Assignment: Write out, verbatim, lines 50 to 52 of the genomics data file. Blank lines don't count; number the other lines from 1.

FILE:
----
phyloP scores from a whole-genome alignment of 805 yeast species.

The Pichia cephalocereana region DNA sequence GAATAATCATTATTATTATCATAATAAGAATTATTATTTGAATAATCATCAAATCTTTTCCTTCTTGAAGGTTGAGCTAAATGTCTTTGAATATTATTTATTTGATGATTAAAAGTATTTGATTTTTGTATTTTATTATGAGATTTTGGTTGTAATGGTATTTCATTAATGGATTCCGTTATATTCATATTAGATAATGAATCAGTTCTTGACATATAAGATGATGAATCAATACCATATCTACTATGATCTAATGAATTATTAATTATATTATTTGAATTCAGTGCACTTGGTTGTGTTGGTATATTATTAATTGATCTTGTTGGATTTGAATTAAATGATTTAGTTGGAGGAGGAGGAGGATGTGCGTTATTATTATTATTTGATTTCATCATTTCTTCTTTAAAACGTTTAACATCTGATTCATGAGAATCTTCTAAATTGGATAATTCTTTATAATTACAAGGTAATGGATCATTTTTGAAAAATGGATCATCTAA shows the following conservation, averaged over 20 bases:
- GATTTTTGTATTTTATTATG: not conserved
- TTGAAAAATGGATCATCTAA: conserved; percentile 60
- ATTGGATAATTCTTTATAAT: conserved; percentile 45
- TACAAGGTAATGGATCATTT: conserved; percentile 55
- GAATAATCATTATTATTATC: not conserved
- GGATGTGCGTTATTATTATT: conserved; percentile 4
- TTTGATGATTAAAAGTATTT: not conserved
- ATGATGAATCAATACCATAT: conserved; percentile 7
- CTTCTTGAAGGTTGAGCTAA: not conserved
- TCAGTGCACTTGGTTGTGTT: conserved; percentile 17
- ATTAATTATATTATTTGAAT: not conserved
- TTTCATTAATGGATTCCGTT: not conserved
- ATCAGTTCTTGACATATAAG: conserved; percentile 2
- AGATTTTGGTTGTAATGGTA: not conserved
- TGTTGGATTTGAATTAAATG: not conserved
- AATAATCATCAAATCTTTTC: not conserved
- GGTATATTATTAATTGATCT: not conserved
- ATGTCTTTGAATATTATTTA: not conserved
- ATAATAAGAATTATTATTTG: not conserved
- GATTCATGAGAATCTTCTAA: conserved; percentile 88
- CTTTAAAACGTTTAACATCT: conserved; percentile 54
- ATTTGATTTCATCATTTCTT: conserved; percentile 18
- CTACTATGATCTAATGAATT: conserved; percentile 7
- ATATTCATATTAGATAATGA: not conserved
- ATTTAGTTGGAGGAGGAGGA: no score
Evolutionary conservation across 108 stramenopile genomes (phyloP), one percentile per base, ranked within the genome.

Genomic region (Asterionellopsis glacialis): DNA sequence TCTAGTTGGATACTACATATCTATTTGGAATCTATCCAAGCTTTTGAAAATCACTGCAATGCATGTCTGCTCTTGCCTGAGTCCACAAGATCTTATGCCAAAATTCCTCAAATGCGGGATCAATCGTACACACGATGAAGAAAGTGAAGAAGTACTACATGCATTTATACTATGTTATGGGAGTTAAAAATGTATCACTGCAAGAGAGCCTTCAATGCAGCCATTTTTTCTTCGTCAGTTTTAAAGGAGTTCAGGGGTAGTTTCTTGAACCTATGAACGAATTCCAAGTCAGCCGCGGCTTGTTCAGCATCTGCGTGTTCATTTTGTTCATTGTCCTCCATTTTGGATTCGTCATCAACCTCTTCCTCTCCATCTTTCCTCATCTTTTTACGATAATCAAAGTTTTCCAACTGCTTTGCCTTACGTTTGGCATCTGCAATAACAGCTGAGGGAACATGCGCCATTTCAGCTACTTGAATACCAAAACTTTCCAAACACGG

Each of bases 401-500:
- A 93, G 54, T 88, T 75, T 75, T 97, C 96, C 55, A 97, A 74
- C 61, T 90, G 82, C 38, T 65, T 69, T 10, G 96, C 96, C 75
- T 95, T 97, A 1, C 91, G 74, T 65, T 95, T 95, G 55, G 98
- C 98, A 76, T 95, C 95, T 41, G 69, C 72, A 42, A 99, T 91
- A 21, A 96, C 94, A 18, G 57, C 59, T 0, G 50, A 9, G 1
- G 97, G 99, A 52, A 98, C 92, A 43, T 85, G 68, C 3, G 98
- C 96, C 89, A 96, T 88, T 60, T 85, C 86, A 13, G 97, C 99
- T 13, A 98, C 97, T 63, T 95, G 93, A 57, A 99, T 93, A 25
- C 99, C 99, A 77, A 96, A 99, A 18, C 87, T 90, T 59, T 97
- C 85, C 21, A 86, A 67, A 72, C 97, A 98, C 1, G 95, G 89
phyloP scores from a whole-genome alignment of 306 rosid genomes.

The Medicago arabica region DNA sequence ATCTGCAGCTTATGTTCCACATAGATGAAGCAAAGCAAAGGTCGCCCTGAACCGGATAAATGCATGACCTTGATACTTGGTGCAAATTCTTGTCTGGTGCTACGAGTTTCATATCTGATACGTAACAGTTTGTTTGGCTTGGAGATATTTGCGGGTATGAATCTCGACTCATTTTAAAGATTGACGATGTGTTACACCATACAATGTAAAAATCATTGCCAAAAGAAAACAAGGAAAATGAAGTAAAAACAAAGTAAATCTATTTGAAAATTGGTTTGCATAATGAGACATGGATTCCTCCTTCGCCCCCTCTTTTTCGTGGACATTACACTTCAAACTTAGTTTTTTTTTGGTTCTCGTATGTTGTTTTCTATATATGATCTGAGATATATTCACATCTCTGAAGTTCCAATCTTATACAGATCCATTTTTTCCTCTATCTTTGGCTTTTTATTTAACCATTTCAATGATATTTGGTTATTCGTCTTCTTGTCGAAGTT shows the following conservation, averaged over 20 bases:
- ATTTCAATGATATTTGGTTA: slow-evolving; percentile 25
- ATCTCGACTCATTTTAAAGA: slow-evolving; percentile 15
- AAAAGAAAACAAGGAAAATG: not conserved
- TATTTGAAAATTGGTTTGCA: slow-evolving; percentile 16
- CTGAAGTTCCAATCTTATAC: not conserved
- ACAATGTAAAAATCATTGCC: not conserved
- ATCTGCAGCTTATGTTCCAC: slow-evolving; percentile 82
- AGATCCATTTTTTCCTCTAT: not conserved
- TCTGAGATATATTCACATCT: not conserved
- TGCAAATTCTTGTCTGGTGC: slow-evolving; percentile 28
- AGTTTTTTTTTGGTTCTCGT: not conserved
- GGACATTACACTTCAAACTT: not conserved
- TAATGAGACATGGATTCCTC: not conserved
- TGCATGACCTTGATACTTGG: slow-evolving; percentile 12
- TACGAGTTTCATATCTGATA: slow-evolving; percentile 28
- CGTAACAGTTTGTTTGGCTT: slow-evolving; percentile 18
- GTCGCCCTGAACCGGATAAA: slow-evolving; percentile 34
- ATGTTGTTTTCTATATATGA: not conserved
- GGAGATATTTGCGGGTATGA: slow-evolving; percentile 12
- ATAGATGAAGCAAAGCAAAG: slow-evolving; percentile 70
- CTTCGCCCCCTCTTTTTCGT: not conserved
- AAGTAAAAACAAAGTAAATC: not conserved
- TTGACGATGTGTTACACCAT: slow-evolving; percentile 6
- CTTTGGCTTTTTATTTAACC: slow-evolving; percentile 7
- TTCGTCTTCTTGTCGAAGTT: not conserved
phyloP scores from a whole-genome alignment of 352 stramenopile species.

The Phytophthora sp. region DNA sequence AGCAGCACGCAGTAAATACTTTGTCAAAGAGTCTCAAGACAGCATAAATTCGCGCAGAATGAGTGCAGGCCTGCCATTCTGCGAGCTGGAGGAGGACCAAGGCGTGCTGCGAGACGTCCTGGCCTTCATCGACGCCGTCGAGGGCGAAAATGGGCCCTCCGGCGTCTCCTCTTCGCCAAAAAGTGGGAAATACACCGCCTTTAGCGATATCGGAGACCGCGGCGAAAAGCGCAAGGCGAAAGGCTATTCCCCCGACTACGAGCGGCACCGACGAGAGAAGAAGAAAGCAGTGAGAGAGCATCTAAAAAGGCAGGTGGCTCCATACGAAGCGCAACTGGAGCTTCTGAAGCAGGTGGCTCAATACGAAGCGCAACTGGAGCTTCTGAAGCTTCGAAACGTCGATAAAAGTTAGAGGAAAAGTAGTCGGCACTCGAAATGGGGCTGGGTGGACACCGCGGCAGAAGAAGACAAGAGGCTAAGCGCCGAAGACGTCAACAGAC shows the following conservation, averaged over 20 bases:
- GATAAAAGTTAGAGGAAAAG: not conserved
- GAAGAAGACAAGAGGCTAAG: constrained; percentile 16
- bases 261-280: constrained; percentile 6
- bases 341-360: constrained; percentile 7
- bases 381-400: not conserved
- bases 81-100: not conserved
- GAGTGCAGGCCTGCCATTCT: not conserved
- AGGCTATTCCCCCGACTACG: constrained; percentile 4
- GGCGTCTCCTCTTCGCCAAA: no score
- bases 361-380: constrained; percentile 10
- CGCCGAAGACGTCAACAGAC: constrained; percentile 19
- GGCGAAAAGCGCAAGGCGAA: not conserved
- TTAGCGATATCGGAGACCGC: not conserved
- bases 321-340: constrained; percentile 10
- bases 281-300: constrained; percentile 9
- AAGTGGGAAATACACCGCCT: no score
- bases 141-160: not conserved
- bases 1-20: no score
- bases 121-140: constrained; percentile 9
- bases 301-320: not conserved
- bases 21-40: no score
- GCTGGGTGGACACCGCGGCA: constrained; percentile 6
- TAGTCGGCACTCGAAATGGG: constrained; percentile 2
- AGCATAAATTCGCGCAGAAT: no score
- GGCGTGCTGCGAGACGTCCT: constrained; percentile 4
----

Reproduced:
- AGATCCATTTTTTCCTCTAT: not conserved
- TCTGAGATATATTCACATCT: not conserved
- TGCAAATTCTTGTCTGGTGC: slow-evolving; percentile 28